Monday, February 25, 2008

What is the BEST Stereo Base?

Given the freedom to achieve any stereo base (as it is the case when using a slide bar and a single camera) what is the correct stereo base to use for a given scene?

This has been the subject of some debate. My answer to this is that there is only one “correct” stereo base and this is Bv (B=Bv, equal to the spacing of the eyes). Anything else will result in an impression that alters reality, in which case there is no right or wrong.

If we decide however that we want to alter reality then there are formulas and rules of thumb which guide us into producing stereo pairs with a decent amount of depth (not too little or too much). There are two schools of thought: One advocates having a constant/maximum on-film deviation. It uses the basic stereoscopic formula, plugs the distances Inear, Imax, also F, and maximum-on-film-deviation, usually 1.2mm (for 35mm film) and calculates B.

I find this approach very artificial. The stereo base will change any time the distances of near/far objects change. Imagine that the spacing of our eyes changes as we move around, thus changing the distances of near/far objects. It is crazy!

The other school of thought advocates a constant convergence angle (expressed as ratio: B/I). One example is the well-known rule of thumb the “1/30 rule” which says that the stereo base should be equal to 1/30 the distance of the nearest object (B/I = 1/30). I prefer this approach for my stereo photography, but I understand that the convergnece angle can change, depending on the subject. For example, close-ups and macro photography generally requires a larger convergence (1/20 to 1/10). The reason I like the convergence approach is that it is easier to measure (divide the stereo base by the distance of the near object, or, multibly the ratio with the distance, to get the stereo base) and easier to visualize.

Is "More" Always "Better"?

Related to the this topic is the frequently asked question: “Wider stereo base means more depth. Stereo photography is about depth. So a wider base (and therefore more depth) is always better, right?”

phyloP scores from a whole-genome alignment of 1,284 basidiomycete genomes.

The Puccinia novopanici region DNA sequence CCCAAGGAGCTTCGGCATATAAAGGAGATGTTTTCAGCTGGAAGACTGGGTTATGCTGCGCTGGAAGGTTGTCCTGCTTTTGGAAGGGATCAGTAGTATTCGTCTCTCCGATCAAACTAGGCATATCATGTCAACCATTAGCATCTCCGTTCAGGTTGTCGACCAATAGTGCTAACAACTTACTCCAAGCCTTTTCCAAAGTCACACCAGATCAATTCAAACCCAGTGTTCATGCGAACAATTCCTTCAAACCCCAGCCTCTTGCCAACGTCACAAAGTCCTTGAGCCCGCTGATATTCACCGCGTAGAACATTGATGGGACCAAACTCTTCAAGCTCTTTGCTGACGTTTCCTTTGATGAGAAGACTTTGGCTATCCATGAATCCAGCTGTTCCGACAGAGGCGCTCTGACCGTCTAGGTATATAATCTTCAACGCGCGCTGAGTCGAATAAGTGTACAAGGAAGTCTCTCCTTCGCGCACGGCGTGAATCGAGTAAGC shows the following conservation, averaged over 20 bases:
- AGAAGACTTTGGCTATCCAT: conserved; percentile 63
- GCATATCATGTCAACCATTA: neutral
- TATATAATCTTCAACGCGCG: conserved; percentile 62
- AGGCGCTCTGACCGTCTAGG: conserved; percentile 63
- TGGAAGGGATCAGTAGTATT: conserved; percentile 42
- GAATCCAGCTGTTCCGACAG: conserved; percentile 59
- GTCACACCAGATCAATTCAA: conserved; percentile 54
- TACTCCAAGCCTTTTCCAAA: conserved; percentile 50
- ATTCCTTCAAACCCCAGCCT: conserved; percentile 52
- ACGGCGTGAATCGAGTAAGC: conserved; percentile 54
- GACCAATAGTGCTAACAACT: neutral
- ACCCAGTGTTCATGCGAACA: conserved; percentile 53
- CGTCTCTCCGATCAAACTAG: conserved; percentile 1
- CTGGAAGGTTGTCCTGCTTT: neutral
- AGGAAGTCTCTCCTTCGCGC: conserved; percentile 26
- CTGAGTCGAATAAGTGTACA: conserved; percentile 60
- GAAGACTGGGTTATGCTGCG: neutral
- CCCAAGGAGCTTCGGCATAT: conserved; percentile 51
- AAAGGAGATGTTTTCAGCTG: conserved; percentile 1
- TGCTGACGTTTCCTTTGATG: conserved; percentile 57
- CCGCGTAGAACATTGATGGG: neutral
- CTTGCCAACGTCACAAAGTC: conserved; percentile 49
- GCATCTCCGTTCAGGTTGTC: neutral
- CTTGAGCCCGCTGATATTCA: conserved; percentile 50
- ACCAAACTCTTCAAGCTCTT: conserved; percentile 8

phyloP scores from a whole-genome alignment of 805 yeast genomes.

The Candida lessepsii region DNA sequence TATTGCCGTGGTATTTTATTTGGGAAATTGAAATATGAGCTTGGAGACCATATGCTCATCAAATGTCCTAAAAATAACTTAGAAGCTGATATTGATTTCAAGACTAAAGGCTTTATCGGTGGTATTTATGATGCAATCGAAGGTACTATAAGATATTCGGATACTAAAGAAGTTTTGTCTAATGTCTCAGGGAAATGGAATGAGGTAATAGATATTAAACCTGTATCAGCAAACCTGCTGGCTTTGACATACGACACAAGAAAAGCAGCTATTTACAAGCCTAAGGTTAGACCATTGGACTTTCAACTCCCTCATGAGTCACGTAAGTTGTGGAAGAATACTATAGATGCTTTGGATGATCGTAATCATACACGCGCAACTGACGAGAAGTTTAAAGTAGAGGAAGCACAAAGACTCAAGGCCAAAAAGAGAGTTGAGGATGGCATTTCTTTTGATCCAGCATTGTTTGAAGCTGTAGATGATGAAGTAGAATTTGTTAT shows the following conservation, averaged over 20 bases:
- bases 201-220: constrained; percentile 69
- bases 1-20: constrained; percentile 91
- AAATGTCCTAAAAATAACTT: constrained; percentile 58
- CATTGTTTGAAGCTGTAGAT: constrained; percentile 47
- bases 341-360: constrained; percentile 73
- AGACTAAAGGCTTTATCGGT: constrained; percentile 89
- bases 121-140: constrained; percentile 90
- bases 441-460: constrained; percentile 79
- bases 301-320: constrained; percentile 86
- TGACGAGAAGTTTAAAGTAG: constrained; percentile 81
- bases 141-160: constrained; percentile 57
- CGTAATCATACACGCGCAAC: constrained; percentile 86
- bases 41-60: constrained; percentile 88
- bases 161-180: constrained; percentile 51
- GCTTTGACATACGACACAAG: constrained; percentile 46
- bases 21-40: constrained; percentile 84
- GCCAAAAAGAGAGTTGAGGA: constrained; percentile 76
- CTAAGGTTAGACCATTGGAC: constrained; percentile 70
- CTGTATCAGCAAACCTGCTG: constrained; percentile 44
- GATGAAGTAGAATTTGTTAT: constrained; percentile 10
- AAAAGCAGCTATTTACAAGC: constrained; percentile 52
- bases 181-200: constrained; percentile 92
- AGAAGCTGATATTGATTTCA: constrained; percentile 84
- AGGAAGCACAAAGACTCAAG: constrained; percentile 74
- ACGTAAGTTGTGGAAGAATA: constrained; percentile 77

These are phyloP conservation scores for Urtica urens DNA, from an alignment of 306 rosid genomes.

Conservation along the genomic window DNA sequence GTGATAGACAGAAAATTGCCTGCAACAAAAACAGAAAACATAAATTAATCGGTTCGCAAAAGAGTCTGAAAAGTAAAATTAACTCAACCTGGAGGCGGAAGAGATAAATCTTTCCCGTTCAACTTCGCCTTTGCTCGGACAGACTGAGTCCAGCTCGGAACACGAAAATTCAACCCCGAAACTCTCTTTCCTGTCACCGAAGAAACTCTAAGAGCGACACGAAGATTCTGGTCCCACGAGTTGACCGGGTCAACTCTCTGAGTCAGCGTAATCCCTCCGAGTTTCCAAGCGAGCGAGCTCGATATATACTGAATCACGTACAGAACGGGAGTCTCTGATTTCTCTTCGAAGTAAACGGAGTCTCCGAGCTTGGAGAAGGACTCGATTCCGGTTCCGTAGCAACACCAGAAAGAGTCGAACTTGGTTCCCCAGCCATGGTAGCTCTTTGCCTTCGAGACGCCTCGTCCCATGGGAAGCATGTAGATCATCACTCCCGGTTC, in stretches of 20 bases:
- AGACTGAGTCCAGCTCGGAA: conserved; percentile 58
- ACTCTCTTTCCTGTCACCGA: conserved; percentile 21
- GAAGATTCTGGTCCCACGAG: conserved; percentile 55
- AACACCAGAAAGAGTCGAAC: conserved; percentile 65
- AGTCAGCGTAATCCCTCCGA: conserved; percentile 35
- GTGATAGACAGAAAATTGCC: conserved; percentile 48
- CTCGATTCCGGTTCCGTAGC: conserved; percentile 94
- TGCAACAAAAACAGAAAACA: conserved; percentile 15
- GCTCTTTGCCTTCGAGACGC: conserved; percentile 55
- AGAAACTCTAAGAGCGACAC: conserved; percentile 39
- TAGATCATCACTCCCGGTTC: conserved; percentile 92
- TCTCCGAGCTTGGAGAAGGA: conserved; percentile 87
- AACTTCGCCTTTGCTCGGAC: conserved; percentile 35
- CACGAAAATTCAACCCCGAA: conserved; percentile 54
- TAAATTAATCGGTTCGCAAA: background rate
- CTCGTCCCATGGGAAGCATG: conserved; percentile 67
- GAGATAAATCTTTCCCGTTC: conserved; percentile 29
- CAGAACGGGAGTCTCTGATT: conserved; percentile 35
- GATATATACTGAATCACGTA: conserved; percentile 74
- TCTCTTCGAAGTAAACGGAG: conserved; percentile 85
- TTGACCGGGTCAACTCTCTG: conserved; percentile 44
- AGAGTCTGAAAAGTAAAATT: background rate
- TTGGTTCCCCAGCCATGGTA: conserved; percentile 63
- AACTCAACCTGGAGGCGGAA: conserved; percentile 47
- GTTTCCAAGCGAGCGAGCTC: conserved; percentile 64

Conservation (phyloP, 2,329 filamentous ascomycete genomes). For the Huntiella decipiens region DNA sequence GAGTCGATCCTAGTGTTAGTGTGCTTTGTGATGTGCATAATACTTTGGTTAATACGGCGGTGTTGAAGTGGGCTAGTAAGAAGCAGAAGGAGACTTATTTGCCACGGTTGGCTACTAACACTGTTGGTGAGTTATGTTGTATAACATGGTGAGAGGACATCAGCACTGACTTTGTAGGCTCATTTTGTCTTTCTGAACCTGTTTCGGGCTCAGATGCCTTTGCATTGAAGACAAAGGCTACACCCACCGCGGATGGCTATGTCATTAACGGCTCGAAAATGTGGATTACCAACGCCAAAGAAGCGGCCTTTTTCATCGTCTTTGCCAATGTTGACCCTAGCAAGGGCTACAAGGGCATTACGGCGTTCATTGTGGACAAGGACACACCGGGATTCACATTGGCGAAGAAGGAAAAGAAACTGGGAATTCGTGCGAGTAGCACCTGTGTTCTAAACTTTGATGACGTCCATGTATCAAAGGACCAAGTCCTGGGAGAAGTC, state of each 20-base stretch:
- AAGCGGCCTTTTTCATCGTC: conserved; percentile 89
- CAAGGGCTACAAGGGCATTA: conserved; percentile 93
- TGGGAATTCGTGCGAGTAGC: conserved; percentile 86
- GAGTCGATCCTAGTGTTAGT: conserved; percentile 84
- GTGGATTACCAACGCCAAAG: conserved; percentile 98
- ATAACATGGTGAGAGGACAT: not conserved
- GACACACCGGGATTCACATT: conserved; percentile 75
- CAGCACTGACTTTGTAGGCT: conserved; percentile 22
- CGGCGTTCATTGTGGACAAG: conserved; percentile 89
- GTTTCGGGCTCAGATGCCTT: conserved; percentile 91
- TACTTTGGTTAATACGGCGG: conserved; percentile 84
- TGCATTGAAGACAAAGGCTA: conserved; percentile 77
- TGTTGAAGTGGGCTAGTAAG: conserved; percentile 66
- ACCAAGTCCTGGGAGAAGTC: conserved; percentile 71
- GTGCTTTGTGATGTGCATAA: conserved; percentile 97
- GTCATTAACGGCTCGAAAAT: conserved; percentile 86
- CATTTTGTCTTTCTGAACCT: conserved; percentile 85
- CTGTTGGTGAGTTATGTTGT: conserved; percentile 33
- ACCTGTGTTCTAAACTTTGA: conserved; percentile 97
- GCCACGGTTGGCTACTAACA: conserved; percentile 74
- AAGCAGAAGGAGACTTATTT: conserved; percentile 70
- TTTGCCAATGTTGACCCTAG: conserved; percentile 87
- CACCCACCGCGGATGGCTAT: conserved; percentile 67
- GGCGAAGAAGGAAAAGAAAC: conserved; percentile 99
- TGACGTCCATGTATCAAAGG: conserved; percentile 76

I hope it is clear that the answer is “not necessarily”. More is not always better. Sometimes less can be better. The effect of putting more depth into the scene will result in the scene appearing smaller in size. This can lead to unusual and impressive images, like a “toy model” impression of a building or Grand Canyon. But many times making an object appear larger in size is equally, or more impressive. And many times just reproducing a scene in near-ortho (as seen by the eyes) is best. It all depends on the subject, application, and personal taste.

By all means experiment with different stereo bases but it would be a mistake to assume that more is always better!

1 comment:

Imre said...

Hi George!
You wrote:...maximum-on-film-deviation, usually 1.2mm (for 35mm film) and calculates B...
My point: 1,2 mm on film deviation ONLY with 35 mm lens on 35 mm film.
In other words: Realist format.
Using the 1/30 rule with a 35 mm lens, the convergence is 2 degrees.With 35 mm lens, this setup produces 1,2 mm on film deviation. But the same rule, with 50 mm lenses produces 1,7 mm on film deviation. Both are 2 degrees of convergence and 2 degrees of on film deviation.
So...the people who use the calculators, must decide what lens write: 50 or 35 mm? With 50 mm lens must be used 1,7 mm on film deviation, with 35 mm lens only 1,2 mm of on film deviation.
My point of 2 degrees of deviation is this: 1 degree for BEHIND the convergence point,and another 1 degree for BEFORE the convergence point.
About the stereo base: the bigger stereo base produces ONLY better stereo visibility of the infinity point.

Best regards. Imre